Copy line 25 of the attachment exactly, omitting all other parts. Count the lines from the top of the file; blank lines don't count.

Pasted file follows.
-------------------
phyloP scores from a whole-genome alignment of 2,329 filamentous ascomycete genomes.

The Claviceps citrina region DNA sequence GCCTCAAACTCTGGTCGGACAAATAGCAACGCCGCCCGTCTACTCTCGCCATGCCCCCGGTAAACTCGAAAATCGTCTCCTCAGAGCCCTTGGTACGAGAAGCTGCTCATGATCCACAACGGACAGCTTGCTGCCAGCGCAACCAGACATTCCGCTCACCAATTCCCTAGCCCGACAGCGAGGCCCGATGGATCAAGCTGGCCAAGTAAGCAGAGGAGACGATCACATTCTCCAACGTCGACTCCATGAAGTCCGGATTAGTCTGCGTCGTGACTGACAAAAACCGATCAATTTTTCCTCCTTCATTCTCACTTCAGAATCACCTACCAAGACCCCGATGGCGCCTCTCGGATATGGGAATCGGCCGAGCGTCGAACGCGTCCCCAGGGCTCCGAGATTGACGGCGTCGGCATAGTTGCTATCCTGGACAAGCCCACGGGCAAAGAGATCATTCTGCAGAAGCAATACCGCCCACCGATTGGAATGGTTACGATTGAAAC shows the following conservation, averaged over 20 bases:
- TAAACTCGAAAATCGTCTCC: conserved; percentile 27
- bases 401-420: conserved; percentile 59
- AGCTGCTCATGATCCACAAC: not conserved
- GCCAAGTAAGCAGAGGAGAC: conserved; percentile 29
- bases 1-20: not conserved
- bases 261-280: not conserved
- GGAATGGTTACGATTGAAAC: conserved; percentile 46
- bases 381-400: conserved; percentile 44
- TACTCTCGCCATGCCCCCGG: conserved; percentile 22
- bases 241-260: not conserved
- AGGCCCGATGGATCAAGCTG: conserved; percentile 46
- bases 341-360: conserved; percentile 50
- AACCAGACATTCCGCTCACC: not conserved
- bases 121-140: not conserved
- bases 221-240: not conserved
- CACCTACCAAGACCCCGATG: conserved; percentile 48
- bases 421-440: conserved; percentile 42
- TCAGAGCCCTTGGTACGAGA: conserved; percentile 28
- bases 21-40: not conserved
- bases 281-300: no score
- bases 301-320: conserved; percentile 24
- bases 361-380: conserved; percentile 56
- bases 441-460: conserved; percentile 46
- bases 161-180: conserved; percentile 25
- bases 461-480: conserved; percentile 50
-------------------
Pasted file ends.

- bases 441-460: conserved; percentile 46